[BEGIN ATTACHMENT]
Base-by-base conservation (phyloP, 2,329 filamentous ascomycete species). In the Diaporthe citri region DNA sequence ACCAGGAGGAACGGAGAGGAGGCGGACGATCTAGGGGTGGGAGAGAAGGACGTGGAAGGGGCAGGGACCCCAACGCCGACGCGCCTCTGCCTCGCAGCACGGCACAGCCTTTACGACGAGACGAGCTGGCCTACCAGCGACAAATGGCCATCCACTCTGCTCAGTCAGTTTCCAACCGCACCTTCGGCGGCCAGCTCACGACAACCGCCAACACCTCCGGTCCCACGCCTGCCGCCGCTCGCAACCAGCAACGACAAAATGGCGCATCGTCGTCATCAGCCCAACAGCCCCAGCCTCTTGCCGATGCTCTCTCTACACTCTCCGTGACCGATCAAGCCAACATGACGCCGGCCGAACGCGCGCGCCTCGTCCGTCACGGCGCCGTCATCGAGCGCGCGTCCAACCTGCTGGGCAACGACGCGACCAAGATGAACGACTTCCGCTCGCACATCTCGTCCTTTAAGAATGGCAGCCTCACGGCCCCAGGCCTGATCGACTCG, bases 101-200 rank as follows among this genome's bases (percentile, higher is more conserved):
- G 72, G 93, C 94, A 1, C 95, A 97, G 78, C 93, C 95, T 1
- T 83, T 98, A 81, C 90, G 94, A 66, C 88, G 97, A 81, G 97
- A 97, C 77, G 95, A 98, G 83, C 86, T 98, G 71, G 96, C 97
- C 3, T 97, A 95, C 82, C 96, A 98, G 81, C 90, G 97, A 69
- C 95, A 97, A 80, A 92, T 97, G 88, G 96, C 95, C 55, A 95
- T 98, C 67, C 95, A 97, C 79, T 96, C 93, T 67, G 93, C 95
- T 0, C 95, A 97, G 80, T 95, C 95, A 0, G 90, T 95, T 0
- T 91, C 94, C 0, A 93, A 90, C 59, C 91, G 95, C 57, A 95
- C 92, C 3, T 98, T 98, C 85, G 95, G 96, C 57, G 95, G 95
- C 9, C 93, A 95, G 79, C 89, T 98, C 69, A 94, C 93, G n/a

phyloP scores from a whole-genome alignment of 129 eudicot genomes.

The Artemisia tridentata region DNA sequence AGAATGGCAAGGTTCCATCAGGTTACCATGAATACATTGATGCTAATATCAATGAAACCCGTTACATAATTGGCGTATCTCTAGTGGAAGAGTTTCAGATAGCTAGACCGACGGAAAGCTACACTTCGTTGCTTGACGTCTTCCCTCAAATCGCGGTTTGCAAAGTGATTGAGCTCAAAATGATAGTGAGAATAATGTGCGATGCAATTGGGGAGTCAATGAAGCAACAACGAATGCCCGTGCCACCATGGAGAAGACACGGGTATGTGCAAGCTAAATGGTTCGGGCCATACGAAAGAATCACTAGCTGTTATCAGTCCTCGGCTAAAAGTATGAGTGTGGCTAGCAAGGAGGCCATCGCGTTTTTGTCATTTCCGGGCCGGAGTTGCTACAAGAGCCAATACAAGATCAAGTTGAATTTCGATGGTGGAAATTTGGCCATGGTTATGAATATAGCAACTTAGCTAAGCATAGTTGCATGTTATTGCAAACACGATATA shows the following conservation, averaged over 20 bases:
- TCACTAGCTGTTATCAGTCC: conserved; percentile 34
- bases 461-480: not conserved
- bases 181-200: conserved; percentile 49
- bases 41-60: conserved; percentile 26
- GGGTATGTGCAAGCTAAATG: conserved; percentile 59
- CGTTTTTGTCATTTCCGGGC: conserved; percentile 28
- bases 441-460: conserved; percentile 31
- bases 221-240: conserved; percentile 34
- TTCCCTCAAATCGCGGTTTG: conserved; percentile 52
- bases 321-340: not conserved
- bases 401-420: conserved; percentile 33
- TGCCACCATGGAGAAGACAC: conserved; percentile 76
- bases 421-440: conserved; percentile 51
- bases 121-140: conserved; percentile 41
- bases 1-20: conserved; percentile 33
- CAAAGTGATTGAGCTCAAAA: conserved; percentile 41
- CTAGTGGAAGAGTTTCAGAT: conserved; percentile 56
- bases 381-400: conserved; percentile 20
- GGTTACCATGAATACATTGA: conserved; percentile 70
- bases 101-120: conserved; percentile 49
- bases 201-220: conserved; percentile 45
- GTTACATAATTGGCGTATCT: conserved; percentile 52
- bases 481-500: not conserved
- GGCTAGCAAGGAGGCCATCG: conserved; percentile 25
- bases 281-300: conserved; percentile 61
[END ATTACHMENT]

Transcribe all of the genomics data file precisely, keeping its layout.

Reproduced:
Base-by-base conservation (phyloP, 2,329 filamentous ascomycete species). In the Diaporthe citri region DNA sequence ACCAGGAGGAACGGAGAGGAGGCGGACGATCTAGGGGTGGGAGAGAAGGACGTGGAAGGGGCAGGGACCCCAACGCCGACGCGCCTCTGCCTCGCAGCACGGCACAGCCTTTACGACGAGACGAGCTGGCCTACCAGCGACAAATGGCCATCCACTCTGCTCAGTCAGTTTCCAACCGCACCTTCGGCGGCCAGCTCACGACAACCGCCAACACCTCCGGTCCCACGCCTGCCGCCGCTCGCAACCAGCAACGACAAAATGGCGCATCGTCGTCATCAGCCCAACAGCCCCAGCCTCTTGCCGATGCTCTCTCTACACTCTCCGTGACCGATCAAGCCAACATGACGCCGGCCGAACGCGCGCGCCTCGTCCGTCACGGCGCCGTCATCGAGCGCGCGTCCAACCTGCTGGGCAACGACGCGACCAAGATGAACGACTTCCGCTCGCACATCTCGTCCTTTAAGAATGGCAGCCTCACGGCCCCAGGCCTGATCGACTCG, bases 101-200 rank as follows among this genome's bases (percentile, higher is more conserved):
- G 72, G 93, C 94, A 1, C 95, A 97, G 78, C 93, C 95, T 1
- T 83, T 98, A 81, C 90, G 94, A 66, C 88, G 97, A 81, G 97
- A 97, C 77, G 95, A 98, G 83, C 86, T 98, G 71, G 96, C 97
- C 3, T 97, A 95, C 82, C 96, A 98, G 81, C 90, G 97, A 69
- C 95, A 97, A 80, A 92, T 97, G 88, G 96, C 95, C 55, A 95
- T 98, C 67, C 95, A 97, C 79, T 96, C 93, T 67, G 93, C 95
- T 0, C 95, A 97, G 80, T 95, C 95, A 0, G 90, T 95, T 0
- T 91, C 94, C 0, A 93, A 90, C 59, C 91, G 95, C 57, A 95
- C 92, C 3, T 98, T 98, C 85, G 95, G 96, C 57, G 95, G 95
- C 9, C 93, A 95, G 79, C 89, T 98, C 69, A 94, C 93, G n/a

phyloP scores from a whole-genome alignment of 129 eudicot genomes.

The Artemisia tridentata region DNA sequence AGAATGGCAAGGTTCCATCAGGTTACCATGAATACATTGATGCTAATATCAATGAAACCCGTTACATAATTGGCGTATCTCTAGTGGAAGAGTTTCAGATAGCTAGACCGACGGAAAGCTACACTTCGTTGCTTGACGTCTTCCCTCAAATCGCGGTTTGCAAAGTGATTGAGCTCAAAATGATAGTGAGAATAATGTGCGATGCAATTGGGGAGTCAATGAAGCAACAACGAATGCCCGTGCCACCATGGAGAAGACACGGGTATGTGCAAGCTAAATGGTTCGGGCCATACGAAAGAATCACTAGCTGTTATCAGTCCTCGGCTAAAAGTATGAGTGTGGCTAGCAAGGAGGCCATCGCGTTTTTGTCATTTCCGGGCCGGAGTTGCTACAAGAGCCAATACAAGATCAAGTTGAATTTCGATGGTGGAAATTTGGCCATGGTTATGAATATAGCAACTTAGCTAAGCATAGTTGCATGTTATTGCAAACACGATATA shows the following conservation, averaged over 20 bases:
- TCACTAGCTGTTATCAGTCC: conserved; percentile 34
- bases 461-480: not conserved
- bases 181-200: conserved; percentile 49
- bases 41-60: conserved; percentile 26
- GGGTATGTGCAAGCTAAATG: conserved; percentile 59
- CGTTTTTGTCATTTCCGGGC: conserved; percentile 28
- bases 441-460: conserved; percentile 31
- bases 221-240: conserved; percentile 34
- TTCCCTCAAATCGCGGTTTG: conserved; percentile 52
- bases 321-340: not conserved
- bases 401-420: conserved; percentile 33
- TGCCACCATGGAGAAGACAC: conserved; percentile 76
- bases 421-440: conserved; percentile 51
- bases 121-140: conserved; percentile 41
- bases 1-20: conserved; percentile 33
- CAAAGTGATTGAGCTCAAAA: conserved; percentile 41
- CTAGTGGAAGAGTTTCAGAT: conserved; percentile 56
- bases 381-400: conserved; percentile 20
- GGTTACCATGAATACATTGA: conserved; percentile 70
- bases 101-120: conserved; percentile 49
- bases 201-220: conserved; percentile 45
- GTTACATAATTGGCGTATCT: conserved; percentile 52
- bases 481-500: not conserved
- GGCTAGCAAGGAGGCCATCG: conserved; percentile 25
- bases 281-300: conserved; percentile 61